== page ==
MACCHI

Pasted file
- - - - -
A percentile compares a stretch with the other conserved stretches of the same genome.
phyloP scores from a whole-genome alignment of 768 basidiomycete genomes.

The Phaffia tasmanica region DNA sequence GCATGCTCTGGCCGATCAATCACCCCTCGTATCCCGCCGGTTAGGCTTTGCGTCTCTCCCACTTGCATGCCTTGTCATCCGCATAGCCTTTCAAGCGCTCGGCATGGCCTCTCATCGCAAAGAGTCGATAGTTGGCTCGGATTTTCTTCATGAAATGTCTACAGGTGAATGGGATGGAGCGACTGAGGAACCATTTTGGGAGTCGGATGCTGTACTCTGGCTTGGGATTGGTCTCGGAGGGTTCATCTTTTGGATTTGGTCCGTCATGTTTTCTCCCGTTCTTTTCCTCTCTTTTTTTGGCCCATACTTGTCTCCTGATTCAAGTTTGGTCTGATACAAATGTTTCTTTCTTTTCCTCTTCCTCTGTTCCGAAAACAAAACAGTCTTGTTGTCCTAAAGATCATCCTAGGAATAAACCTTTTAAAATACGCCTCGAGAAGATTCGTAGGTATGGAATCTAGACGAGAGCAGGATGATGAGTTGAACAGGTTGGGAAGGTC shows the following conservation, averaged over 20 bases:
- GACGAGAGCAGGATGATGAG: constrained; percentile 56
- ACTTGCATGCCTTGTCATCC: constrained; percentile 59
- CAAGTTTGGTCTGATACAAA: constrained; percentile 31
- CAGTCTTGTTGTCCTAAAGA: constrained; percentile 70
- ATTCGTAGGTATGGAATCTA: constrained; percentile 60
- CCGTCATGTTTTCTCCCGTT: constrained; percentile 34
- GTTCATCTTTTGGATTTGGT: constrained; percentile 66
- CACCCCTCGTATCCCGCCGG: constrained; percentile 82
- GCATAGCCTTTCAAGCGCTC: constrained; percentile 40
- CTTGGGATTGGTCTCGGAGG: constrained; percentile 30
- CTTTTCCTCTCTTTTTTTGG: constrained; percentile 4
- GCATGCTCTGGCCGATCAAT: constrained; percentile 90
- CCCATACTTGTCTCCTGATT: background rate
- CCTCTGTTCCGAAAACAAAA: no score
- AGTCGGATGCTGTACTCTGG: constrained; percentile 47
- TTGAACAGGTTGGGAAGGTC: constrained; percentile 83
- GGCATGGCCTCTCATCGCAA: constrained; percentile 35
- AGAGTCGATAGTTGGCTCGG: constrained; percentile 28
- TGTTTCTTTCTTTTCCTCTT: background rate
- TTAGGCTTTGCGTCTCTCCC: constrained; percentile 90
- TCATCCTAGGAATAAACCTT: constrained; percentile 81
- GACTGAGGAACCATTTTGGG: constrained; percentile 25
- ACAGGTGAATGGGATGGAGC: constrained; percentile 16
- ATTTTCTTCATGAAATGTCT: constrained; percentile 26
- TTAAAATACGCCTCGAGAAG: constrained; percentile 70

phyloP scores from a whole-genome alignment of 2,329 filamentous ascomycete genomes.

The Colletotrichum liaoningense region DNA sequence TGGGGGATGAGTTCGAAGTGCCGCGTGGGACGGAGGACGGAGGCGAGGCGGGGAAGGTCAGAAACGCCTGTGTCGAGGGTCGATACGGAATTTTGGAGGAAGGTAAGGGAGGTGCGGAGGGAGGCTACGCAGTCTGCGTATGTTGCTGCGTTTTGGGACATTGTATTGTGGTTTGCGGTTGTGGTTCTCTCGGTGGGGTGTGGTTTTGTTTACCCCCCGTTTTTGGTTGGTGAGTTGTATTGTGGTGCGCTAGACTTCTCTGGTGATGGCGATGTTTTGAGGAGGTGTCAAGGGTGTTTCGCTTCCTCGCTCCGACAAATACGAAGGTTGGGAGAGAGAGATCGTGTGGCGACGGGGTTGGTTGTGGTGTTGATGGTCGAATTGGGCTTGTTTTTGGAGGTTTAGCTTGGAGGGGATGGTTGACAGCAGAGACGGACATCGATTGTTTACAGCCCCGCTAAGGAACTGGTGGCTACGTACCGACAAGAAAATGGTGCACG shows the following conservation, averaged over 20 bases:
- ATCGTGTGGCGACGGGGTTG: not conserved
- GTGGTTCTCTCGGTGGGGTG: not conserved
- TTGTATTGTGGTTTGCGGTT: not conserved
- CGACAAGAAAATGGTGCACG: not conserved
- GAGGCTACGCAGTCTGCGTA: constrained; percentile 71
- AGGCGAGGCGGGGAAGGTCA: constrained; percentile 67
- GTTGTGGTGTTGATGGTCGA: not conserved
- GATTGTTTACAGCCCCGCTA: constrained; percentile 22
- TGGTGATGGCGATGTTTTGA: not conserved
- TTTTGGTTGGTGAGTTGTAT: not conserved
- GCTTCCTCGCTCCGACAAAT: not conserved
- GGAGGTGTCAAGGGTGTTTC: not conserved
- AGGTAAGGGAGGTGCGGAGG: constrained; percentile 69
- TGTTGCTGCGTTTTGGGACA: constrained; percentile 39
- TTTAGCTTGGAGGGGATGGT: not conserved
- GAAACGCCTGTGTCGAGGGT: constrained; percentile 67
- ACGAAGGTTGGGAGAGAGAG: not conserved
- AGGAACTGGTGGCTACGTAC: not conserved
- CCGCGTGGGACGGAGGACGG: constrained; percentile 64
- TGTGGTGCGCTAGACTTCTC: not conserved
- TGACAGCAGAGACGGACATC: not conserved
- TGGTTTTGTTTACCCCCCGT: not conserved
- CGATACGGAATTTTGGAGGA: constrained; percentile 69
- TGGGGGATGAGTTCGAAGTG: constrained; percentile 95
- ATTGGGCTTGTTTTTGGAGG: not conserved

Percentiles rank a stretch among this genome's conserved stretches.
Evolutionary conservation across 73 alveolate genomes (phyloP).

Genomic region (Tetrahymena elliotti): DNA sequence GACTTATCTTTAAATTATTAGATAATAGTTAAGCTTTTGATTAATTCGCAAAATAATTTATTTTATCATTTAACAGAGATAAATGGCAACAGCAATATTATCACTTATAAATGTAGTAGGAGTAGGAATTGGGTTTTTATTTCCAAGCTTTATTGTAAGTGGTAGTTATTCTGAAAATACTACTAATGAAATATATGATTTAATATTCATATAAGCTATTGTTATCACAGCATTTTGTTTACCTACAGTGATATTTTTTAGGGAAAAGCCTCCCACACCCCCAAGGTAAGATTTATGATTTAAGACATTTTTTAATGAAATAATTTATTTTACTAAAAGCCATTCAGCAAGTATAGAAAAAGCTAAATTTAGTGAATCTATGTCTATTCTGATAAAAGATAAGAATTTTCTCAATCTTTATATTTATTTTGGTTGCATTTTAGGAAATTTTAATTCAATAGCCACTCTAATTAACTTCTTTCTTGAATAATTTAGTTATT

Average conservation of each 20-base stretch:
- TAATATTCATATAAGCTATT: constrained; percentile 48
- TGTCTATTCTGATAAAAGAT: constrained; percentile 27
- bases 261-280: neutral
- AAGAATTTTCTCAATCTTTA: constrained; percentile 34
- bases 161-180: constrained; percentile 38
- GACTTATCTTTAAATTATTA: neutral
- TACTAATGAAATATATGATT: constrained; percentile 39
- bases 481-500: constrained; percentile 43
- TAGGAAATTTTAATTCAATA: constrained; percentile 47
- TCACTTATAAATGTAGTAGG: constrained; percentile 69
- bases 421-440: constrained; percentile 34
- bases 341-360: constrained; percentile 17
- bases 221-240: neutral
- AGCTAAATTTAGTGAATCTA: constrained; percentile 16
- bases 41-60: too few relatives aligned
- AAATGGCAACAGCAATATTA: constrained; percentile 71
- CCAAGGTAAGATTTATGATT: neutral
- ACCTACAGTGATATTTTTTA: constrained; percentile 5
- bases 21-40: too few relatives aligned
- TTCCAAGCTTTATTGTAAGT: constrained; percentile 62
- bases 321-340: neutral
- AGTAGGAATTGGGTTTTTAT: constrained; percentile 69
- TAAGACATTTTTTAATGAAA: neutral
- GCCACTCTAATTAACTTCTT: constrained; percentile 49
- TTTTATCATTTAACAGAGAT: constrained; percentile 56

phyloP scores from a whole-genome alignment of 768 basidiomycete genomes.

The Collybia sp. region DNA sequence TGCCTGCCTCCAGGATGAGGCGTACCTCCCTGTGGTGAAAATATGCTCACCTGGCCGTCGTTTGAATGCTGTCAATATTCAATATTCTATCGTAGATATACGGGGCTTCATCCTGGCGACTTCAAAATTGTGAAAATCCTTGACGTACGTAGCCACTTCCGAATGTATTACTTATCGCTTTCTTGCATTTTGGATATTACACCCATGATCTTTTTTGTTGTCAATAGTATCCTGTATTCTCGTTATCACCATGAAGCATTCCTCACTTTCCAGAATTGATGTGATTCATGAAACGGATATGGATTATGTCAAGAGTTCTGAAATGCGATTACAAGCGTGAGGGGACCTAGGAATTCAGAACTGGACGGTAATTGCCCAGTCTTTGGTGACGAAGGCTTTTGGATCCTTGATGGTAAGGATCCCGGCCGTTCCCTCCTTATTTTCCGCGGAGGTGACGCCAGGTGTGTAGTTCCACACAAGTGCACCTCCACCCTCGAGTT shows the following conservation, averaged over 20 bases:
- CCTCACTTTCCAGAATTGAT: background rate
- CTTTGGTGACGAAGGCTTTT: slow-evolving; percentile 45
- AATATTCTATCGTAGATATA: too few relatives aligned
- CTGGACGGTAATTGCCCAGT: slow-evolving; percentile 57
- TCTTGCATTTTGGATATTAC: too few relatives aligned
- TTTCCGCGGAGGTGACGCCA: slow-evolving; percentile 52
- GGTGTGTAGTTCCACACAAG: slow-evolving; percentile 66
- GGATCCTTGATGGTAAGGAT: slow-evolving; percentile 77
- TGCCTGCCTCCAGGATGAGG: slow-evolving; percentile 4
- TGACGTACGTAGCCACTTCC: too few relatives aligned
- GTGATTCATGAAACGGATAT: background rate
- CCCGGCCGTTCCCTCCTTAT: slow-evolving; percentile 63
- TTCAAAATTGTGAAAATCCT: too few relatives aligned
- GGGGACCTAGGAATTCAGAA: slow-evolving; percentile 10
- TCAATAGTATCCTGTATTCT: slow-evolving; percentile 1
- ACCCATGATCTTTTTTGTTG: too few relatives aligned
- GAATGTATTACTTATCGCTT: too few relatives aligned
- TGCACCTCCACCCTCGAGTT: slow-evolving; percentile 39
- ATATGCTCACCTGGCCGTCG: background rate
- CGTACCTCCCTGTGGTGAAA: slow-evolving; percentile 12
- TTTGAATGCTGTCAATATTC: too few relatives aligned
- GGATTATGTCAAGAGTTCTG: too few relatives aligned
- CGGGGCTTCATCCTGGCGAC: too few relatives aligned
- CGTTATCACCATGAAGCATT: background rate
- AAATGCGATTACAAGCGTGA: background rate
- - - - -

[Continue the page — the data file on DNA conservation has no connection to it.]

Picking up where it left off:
Sig. Guilio Macchi was assisted by Nieuport in forming Società Anonima Nieuport-Macchi at Varese 1912, mainly to build Nieuport designs but also several original parasol monoplanes. From outbreak of war production of Nieuport scouts outstripped demand. Lohner L.40 flying-boat captured May 1915 was copied by Macchi within a month, giving rise to famous series of single-engine (nearly all pusher) biplane flying-boats which in turn influenced designers elsewhere. Several hundred built by 1918, notably including 244 M.5 fighter flying-boats, followed by at least 127 M.7ter fighter boats 1923-6. Company renamed Aeronàutics Macchi 1992. Over 70 civil M.18s were built, and over 56 big (tandem push/pull) M.24s, as well as a handful of military landplanes. Macchi’s most famous products were Schneider seaplanes, M.39 (1926 winner), M.52, M.67 and MC.72 which missed 1931 race but in 1934 set speed record which still stands. Designer Mario Castoldi then produced series of large monoplane boats, followed by MC.200 fighter (24 December 1937), of which 400 built plus a further 753 by Breda and SAI Ambrosini. This led to MC.202 (10 August 1940, about 1,500 including 393 by Macchi) and MC.205 Veltro (19 April 1942, 262). Works rebuilt 1946 and produced aircraft to designs of technical director Ermanno Bazocchi, with MB. designations: 308 high-wing 2-seater, 320 light twin and 323 advanced trainer of 1952. For subsequent types see Aermacchi.

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